Some time ago, the Eclipse Foundation’s Board of Directors passed the following resolution.
RESOLVED, that previously approved dependencies of Eclipse projects can be
reviewed and approved by the EMO as follows:
a) Service releases (e.g. x.y., bug fixes, security fixes) will require no review.
b) Minor revisions (e.g. x..) will require a reduced review by the EMO.
c) Major revisions (e.g. ..) will require a full review by the EMO.
The Eclipse IDE for Java Developers (and the other Java developer variants) is itself a Java application that’s used to build Java applications. That relationship can be a bit weird to wrap your brain around.
Update: Note that as of October 11/2017, Java 9 is 100% supported “out of the box” by Eclipse IDE, Oxygen Edition; Java 9 can be used to run your Eclipse IDE, Oxygen Edition, and can be used to build Java 9 applications without additional configuration. Download or update today.
I’m particularly interested in learning more about Language Server Protocol at the combined Eclipse Converge and Devoxx US conferences at the end of March. We have a handful of projects doing work on the topic, and the opportunity to connect directly with the developers doing the work is too good of an opportunity to miss.
I’m hoping to fit the following talks into my schedule.
All third party content must be taken through the Eclipse Foundation’s Intellectual Property (IP) Due Diligence Process before being used by an open source project hosted by the Eclipse Foundation. This includes all third party content that is incorporated into project code, included in builds, or otherwise required by the project code to provide functionality.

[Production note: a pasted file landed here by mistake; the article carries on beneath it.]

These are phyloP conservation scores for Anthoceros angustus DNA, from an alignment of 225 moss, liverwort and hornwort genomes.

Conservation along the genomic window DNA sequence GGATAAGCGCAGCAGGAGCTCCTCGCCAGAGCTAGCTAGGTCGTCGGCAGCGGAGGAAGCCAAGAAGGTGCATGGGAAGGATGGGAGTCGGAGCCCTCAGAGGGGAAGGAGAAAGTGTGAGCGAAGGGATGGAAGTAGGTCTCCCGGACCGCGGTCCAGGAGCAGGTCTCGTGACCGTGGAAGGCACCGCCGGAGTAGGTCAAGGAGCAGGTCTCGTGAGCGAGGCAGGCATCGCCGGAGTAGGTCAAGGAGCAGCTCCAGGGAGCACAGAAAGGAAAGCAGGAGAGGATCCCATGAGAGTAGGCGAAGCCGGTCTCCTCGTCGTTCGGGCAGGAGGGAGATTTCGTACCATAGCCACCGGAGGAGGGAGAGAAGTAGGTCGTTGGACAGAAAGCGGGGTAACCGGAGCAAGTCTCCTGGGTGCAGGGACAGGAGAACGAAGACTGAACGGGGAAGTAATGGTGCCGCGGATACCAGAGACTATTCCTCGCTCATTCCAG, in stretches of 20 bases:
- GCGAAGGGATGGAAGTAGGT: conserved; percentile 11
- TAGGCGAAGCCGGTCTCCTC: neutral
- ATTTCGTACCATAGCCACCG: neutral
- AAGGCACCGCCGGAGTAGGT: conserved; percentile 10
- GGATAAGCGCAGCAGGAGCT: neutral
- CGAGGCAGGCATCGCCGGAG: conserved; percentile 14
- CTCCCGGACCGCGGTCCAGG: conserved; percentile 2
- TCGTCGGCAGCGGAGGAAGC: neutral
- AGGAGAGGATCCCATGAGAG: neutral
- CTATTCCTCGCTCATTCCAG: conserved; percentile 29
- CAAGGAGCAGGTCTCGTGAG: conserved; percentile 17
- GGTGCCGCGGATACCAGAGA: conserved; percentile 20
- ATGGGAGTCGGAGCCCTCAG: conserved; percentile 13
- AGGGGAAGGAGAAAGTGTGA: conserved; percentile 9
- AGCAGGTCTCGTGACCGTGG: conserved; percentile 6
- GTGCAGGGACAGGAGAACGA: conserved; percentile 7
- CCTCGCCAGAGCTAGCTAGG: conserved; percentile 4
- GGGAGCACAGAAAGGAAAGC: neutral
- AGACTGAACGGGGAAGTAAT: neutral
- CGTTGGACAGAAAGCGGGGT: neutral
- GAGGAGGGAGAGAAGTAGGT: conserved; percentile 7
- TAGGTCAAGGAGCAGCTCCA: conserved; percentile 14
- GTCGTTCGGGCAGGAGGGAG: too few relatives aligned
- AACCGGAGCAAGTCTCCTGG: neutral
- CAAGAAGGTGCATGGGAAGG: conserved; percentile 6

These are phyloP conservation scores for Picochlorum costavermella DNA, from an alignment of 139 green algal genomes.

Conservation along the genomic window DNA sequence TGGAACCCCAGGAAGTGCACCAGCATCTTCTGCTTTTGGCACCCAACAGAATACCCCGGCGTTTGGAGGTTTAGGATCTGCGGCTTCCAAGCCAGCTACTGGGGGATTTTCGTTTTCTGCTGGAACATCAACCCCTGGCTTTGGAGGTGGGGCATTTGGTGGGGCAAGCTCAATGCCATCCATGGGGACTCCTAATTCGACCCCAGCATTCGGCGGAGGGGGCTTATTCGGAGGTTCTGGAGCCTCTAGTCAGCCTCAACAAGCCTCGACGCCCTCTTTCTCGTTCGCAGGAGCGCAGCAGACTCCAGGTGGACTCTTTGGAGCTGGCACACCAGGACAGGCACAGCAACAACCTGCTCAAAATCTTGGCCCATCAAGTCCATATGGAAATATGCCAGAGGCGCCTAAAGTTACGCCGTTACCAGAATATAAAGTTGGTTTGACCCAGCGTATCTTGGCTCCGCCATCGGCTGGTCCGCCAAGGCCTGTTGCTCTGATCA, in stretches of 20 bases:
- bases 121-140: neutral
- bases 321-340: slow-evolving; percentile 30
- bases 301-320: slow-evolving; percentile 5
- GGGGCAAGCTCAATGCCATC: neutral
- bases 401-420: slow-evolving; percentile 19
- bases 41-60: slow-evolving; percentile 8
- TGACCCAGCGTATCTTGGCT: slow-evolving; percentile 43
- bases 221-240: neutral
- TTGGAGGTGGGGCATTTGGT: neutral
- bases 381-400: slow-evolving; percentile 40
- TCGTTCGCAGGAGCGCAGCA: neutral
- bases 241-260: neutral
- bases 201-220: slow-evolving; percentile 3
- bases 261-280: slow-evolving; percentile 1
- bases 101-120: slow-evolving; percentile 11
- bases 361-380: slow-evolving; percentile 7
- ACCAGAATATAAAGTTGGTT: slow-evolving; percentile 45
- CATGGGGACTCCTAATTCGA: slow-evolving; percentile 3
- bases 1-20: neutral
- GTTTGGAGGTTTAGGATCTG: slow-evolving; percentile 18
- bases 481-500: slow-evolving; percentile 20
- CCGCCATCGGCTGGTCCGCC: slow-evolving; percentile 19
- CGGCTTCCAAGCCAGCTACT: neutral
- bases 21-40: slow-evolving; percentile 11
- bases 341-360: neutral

The Eclipse Foundation’s Intellectual Property (IP) Policy was recently updated and we’re in the process of updating our processes and support infrastructure to accommodate the changes. With the updated IP Policy, we introduced the notion of Type A (license certified) and Type B (license certified, provenance checked, and scanned) due diligence types for third-party dependencies that projects can opt to adopt.
Long-time Eclipse Committer, Ian Bull initiated a interesting short chat on Twitter yesterday about one big challenge when it comes to intellectual property (IP) management. Ian asked about the implications of somebody forking an open source project, changing the license in that fork, and then distributing the work under that new license.
With the changes in the Eclipse Intellectual Property (IP) Policy made in 2016, the Eclipse Foundation now offers two types of IP Due Diligence for the third-party software used by a project. Our Type A Due Diligence involves a license certification only and our Type B Due Diligence provides our traditional license certification, provenance check, and code scan for various sorts of anomalies.